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8 Tips for Having 'The Talk' with Aging Parents


Dec 01, 2020/ELDER LAW

Talking about estate planning is a difficult, emotional topic but it is essential
for every family.

Unless you’re certain your parents have an up-to-date will and a wider plan for
what should happen in the event of their passing, you shouldn’t assume
everything will be taken care of.

According to a 2017 survey, less than half of Americans have a will. If your
mother or father dies intestate – meaning without a will – such a situation
could lead to added emotional strain and stress. And it could have financial
implications for all their children and/or other family members.
The following eight tips can help you discuss the hard topics thoroughly and
respectfully and prepare you for the road ahead.

1. Plan What You Can
Discussing estate planning and all it entails is not something that should
happen without any planning. Make a list of topics and questions, then let your
parents know what you want to chat about with them.
If possible, set a time and date and choose a private venue where everyone
will feel comfortable. Be aware that you may need to schedule a few
conversations as there could be too much to cover in one sitting. Remember
to use language that is respectful and supportive, and to take a breather if
emotions run high or the stress becomes overwhelming.

2. Identify Key People
There are several key people you may need to contact for estate planning
purposes. Ask your parents for the names and contact details of their:

  • Doctors
  • Attorney
  • Financial Planner
  • Accountant
  • Insurance Brokers
  • Minister of religion
  • Closest friends

3. Address the Topic of a Will
Determine whether there is an existing will in place and whether the
document is up to date. If a will was created more than five years ago, check
to see if they would consider reviewing it to ensure it is a true reflection of
their wishes. Establish where they keep the document and confirm who they
have appointed as the executor(s). The same goes for any trust that may
have been created.

4. Talk About Power of Attorney
Find out whether your parents have appointed someone to manage their
financial and other affairs if they become incapacitated. If they have not
given someone power of attorney, suggest they consider doing so.

5. Discuss End-of-Life Wishes
Even though the subject may be uncomfortable to talk about, you should
discuss your parents’ end-of-life wishes with them. Their estate plan will be
incomplete without these directives, so it’s important to include them. The
form those directives take depend on the state in which you live, and they
may include:

  • The appointment of a health care Agent who can make medical decisions for your parents if they become incapable of making those decisions themselves. You can obtain the relevant forms from an elder law attorney or from a hospital or nursing home.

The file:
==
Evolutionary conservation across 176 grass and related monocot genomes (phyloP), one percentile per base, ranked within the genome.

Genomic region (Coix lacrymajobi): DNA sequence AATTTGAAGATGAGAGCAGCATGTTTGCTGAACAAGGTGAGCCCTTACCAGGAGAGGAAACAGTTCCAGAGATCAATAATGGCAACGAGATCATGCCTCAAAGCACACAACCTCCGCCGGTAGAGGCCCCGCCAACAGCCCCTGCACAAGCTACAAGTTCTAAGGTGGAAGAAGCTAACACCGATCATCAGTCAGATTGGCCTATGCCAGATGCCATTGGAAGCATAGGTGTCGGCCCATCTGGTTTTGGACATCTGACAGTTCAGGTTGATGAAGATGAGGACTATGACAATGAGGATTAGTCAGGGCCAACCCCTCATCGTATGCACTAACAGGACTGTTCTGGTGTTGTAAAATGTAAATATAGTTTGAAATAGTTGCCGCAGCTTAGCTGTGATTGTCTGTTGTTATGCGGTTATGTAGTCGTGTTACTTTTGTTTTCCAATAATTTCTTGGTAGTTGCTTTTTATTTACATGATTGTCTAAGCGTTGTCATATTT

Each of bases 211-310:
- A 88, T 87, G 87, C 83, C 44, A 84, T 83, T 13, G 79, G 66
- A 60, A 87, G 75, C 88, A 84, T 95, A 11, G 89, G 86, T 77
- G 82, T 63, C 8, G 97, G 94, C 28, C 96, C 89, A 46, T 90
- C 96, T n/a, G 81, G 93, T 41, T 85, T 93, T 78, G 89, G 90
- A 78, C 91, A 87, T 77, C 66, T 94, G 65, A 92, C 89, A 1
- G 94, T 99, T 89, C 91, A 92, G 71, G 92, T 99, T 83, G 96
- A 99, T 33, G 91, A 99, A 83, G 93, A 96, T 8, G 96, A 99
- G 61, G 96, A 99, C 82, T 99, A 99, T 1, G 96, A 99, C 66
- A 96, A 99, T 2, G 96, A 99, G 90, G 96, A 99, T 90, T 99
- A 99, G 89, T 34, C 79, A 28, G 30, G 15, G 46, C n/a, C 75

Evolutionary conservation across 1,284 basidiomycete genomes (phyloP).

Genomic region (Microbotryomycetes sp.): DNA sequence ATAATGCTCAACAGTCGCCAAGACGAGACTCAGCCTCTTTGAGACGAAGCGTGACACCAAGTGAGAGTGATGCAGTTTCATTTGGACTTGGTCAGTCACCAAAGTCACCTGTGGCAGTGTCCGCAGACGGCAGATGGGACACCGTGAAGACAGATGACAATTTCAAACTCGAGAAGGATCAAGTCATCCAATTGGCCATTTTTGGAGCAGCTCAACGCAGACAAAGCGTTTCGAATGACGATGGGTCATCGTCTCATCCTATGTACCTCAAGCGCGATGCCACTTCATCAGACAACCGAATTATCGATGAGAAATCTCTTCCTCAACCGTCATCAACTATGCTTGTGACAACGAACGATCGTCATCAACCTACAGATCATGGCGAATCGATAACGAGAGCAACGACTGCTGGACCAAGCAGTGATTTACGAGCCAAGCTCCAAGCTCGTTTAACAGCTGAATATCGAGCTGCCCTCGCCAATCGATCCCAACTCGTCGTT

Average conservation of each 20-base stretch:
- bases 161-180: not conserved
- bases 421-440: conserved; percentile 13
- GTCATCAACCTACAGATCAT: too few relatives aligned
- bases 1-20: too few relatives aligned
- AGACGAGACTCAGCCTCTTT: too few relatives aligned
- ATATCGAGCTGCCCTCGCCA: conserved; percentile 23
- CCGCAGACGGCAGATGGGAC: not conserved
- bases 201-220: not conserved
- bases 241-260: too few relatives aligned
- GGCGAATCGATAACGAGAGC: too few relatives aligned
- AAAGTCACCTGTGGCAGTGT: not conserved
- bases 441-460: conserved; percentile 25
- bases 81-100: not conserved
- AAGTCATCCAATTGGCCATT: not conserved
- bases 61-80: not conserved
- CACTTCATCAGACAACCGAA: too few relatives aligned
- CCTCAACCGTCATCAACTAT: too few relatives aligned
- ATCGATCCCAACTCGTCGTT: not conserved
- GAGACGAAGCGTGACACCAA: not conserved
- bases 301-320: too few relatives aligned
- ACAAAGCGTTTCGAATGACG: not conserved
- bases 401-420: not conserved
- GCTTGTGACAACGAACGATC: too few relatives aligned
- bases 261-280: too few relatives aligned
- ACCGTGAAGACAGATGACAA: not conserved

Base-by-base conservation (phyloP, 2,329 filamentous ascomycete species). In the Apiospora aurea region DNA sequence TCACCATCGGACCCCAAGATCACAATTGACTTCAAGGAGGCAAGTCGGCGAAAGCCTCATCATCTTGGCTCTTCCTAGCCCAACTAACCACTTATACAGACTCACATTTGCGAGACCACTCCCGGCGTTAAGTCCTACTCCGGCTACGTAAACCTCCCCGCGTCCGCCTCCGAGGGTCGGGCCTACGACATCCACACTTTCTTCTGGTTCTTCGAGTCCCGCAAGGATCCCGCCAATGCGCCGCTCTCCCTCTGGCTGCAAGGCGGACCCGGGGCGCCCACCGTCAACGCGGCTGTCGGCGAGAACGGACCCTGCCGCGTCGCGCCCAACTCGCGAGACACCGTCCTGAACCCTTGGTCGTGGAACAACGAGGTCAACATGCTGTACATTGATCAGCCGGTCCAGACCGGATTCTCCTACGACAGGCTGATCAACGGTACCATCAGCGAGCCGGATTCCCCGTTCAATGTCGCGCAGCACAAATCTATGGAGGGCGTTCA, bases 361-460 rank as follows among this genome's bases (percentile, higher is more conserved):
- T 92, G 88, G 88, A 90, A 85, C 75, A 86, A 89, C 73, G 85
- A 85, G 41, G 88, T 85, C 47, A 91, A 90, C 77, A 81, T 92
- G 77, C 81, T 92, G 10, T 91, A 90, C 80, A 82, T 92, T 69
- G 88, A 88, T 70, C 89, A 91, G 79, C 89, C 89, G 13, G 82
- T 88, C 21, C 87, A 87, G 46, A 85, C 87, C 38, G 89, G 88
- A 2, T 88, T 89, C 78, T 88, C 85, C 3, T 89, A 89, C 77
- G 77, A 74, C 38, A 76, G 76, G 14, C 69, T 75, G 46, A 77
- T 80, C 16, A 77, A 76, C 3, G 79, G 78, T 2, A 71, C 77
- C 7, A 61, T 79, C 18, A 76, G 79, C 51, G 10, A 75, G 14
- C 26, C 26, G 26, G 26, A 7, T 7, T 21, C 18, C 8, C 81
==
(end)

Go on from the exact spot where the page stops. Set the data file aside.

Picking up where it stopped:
• A medical or advance directive explains what sort of care they would like and whether life support should be used to keep them alive or not. The directive must refer to the Health Insurance Portability and AccountabilityAct (HIPAA) when naming the Agent.


  • An Advance Directive contains instructions regarding the withdrawal or termination of life support under specific conditions, such as your parents becoming terminally ill, becoming comatose, or entering a vegetative state, which provides more explicit directives regarding the type of treatment your parents would or would not want.

6. Ask About Insurance Policies
Talk about the type of insurance policies in place. That includes:

  • Health insurance – Medicare or private
  • Life insurance
  • Home insurance
  • Long-term care insurance
  • Disability insurance

In some cases, there may be seniors funeral insurance or other policies
intended to cover funeral or burial payments. You will need to know about
these too and have all their details.

If you have not already done so, take note of the names and contact details
of the insurance brokers. Check where the policy documents are kept, and if
possible, make certified copies of them.

7. Request Access to Tax Returns
It can be helpful to know where tax return paperwork is stored. While these
documents may not be necessary after death, they could be required if the
estate becomes complicated. Confirm where you can find these documents
and that they’re all up to date.

8. Discuss All Other Practicalities
In addition to subjects such as power of attorney and insurance, there are
several other practicalities you should include in your conversations.

  • Make a list of their accounts – financial accounts such as bank and mutual fund, credit accounts, and store accounts
  • Check if they are registered organ donors or whether they would consider donating their organs
  • Talk about the memorial service they want and whether they want to be buried, cremated, or some other option.

Estate planning conversations are tough no matter how you tackle them. Try
your best to be patient with your parents and transparent with other family
members about what you’re doing. If you have siblings, invite them to be part
of the conversation.

Accept that these talks can take time and avoid placing pressure on those
involved to get it all done in a few hours. The smaller details are critical and
should not be rushed. Lastly, always consult an attorney if you are unsure
about the legal aspects or implications of any of the points mentioned above.